[Note: This is just MY perspective, of course, my eyes being the only ones I actually have the rights to. I don't represent all women or all women writers or all romance-writing women. But I do like to pretend I have other eyes sometimes.]
I’m fortunate I haven’t had to deal with much sexism in my life. I’ve experienced the occasional flasher, butt-grabber, catcaller, personal-space invader, and uncomfortably pushy date. But I’ve never dealt with something so bad or so pervasive that I felt the need to blame, fear or confront “men” as opposed to “that man.”
Which in some ways makes me feel even worse when I see what other women — women who are in many ways like me: writers, lovers of fantasy, players in imaginary worlds — are facing.
If you’ve missed the outrages lately — beyond, ya know, the usual background simmer of “fake” gamer girls, the war on women, rape culture, etc. — these posts will bring you up to speed: Jess Haine’s and Jim C. Hines‘ recaps; Ann Aguirre‘s run-ins with unconscionable misogyny; and — particularly relevant if you are a member of Science Fiction Writers of America or could be — Amal El-Mohtar’s call for specific action.
[Note #2: The outrages go beyond sexism to racism and other -isms, but for certain fish-belly reasons, the anti-female sentiment is more within my scope. Read N.K. Jemisin's transcript for a better understanding of the racism aspect.]
I’ve always had strong and supportive writing communities around me. My teachers – male and female – in grade school and high school were unfailingly positive about my writing. My college newspaper where I worked had a good mix of genders, and the editor was a woman. In my first newspaper job out of college, I was assigned to the “living” section — a beat often assigned to a female — but I was also made assistant editor of the AP wire stories. (Remember stories “coming over the wire”? Yeah, that was a long time ago.) On my second newspaper job, I was the only woman beside the secretary… and never gave it a second thought, nor did my male colleagues.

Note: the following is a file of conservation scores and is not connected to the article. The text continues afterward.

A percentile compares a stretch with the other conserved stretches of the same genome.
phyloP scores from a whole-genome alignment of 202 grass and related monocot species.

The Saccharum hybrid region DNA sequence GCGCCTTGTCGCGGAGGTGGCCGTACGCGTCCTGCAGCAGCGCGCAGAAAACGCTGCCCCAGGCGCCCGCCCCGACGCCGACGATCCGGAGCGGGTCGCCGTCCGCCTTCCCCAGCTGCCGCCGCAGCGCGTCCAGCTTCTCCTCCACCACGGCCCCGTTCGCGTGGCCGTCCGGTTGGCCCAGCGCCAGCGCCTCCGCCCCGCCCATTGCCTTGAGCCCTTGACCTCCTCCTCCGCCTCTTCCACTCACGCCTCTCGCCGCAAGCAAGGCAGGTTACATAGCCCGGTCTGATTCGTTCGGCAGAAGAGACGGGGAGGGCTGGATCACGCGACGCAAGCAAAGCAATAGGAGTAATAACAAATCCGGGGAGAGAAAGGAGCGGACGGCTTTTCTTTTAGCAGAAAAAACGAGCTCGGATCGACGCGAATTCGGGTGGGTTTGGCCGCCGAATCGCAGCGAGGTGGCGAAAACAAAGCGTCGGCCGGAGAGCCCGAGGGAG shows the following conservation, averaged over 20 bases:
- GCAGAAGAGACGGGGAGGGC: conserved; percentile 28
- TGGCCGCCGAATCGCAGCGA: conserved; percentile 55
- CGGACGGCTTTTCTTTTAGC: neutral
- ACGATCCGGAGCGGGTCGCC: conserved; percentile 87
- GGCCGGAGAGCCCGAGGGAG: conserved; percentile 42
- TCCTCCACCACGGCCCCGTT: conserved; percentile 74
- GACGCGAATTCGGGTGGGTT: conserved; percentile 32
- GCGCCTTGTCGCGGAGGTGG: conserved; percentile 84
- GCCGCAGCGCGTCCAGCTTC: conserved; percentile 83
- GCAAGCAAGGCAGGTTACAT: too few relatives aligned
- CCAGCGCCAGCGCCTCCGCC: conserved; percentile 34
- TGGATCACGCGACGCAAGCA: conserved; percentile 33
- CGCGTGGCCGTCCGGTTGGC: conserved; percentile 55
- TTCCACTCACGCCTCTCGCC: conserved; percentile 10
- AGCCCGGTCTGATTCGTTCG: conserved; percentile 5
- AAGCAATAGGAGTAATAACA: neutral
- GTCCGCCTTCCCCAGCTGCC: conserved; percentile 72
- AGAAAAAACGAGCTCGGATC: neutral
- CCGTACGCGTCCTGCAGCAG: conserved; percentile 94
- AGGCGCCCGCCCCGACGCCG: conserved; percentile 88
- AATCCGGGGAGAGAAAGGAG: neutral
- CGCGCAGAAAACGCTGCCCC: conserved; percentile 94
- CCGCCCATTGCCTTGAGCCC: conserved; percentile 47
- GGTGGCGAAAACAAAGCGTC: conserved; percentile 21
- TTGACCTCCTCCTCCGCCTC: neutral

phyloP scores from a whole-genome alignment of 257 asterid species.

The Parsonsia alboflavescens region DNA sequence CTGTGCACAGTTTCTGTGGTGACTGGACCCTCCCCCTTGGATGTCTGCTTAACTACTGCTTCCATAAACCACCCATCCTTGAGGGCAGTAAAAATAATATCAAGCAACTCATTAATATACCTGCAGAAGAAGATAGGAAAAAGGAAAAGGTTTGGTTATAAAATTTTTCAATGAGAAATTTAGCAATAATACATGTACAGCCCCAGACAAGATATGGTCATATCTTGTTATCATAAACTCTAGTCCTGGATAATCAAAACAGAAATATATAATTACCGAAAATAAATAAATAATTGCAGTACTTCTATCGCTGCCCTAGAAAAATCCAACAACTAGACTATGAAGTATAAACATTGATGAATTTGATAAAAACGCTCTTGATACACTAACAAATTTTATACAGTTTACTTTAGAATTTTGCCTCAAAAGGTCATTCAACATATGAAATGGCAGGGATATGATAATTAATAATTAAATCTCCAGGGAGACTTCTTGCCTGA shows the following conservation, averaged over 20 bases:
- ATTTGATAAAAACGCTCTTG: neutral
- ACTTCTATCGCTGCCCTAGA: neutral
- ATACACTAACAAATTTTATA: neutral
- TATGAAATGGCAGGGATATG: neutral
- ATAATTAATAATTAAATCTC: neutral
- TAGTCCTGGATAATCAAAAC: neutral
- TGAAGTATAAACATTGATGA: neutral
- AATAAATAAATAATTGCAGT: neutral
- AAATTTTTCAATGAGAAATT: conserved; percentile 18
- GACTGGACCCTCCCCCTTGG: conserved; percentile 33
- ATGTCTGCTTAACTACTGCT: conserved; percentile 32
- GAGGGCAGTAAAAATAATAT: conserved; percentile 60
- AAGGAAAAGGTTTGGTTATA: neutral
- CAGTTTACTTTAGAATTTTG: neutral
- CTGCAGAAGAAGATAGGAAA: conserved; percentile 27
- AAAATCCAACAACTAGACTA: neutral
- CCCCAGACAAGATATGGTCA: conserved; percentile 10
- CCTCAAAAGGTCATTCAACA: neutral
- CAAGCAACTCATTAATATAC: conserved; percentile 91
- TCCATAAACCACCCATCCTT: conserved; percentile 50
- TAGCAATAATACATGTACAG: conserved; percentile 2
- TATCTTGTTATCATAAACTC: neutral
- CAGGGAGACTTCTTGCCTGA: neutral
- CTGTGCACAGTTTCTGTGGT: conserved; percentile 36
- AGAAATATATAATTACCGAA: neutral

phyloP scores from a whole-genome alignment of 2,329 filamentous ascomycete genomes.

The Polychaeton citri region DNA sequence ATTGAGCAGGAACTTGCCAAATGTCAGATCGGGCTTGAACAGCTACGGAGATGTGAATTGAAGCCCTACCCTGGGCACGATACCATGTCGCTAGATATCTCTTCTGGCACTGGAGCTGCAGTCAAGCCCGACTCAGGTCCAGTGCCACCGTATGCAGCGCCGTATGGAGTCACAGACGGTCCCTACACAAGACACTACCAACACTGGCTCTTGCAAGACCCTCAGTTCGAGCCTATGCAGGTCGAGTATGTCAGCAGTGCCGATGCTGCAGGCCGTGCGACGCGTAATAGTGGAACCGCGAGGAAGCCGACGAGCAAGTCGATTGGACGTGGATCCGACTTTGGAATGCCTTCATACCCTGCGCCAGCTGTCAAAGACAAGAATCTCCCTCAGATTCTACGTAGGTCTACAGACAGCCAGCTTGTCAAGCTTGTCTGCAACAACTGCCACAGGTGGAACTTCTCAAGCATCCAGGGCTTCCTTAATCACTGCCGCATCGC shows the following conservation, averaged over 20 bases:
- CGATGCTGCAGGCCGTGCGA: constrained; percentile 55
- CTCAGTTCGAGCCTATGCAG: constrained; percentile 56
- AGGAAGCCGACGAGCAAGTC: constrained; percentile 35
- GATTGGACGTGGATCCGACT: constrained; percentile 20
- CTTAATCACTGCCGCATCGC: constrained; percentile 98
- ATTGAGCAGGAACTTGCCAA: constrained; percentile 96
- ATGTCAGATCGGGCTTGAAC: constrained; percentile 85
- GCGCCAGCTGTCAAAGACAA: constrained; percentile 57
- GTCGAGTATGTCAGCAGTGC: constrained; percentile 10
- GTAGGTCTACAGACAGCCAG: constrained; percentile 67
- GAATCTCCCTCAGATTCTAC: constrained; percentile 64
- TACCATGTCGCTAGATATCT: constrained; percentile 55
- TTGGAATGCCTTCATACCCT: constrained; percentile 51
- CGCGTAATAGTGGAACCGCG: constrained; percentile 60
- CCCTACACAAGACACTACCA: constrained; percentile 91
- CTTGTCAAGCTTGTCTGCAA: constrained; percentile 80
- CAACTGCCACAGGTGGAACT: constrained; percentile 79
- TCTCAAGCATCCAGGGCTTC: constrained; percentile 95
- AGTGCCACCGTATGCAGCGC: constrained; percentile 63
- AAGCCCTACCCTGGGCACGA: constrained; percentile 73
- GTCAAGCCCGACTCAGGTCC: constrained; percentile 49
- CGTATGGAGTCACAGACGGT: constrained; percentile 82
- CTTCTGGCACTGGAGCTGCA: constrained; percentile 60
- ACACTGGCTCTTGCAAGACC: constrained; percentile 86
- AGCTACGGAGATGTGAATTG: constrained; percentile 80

Joining Romance Writers of America has been equally positive. Yes, RWA is mostly women, so I suppose sexism is bound to be less of an issue, but I’ve always found the men in the group to be shining examples of writerly humanity: funny, smart, open, curious, civil, inclusive.
I almost can’t (don’t want to) believe some of what I read in the experiences of fellow writers — women writers, writers like me — in other genres from their own peers.
Yet I know it’s true. And it hurts me in the same place from where I draw my stories, from this bone-deep conviction that people — all people, surely — want to connect, to grow, to love. I don’t just WRITE about heroes and heroines learning from each other’s strengths and weaknesses and becoming synergistically more than what they were alone, I BELIEVE that is what will make our world a better place.
Some of what’s out there is “just” depressing or disturbing, but to find real-life bad guys who choose to isolate, hate and destroy… I know the warrior women in the links above are more than a match for the villains facing them, and I’ve seen there are good guys (emphasis on the guy part here) ready to speak against the misogyny as well. I hope young writers like I used to be won’t see this uproar and think the writing world is all dystopian chaos and lit fic-style angst. Maybe it’s my romance-issue rose-colored glasses, but I have hope this ugliness is part of a turning point (a writing term for an event of high drama which sends the action in a new direction) that will eventually lead us to our happy ending, unified and all the stronger for that togetherness.
No doubt it will take us many more words to get there, but that’s as good a reason as any to keep writing.